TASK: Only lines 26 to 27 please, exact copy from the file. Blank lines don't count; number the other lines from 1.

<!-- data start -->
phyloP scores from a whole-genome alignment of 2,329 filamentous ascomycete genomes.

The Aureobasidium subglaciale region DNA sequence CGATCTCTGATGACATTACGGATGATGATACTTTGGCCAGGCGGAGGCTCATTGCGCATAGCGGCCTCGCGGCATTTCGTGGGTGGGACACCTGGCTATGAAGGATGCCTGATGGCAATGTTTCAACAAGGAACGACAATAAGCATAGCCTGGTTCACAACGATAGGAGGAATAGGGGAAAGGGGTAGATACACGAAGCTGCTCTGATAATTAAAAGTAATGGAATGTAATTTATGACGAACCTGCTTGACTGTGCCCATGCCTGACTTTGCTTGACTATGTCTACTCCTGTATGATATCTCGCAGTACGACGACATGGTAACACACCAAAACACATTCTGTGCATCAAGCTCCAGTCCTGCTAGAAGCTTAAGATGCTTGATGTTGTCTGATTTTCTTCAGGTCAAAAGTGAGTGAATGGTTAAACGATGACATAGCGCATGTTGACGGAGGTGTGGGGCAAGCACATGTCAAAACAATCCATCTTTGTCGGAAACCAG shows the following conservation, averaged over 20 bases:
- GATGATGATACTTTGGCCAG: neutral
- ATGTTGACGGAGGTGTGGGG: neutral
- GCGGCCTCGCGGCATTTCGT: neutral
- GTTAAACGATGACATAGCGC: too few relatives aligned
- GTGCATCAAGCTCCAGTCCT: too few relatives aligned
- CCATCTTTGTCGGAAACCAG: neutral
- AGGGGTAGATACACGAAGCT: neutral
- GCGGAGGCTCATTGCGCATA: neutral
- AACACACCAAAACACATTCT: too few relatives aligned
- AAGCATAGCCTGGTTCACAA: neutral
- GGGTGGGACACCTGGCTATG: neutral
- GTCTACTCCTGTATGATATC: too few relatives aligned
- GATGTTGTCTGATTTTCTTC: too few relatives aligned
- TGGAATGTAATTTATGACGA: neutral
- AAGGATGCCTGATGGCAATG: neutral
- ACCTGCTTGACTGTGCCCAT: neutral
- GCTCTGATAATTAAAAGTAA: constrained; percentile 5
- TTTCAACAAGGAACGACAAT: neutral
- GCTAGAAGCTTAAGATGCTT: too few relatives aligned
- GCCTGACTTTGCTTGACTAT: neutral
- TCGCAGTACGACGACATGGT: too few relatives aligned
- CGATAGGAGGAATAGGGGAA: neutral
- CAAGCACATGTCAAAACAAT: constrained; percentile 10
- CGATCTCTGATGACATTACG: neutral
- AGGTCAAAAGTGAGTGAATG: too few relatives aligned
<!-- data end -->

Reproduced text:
- CGATCTCTGATGACATTACG: neutral
- AGGTCAAAAGTGAGTGAATG: too few relatives aligned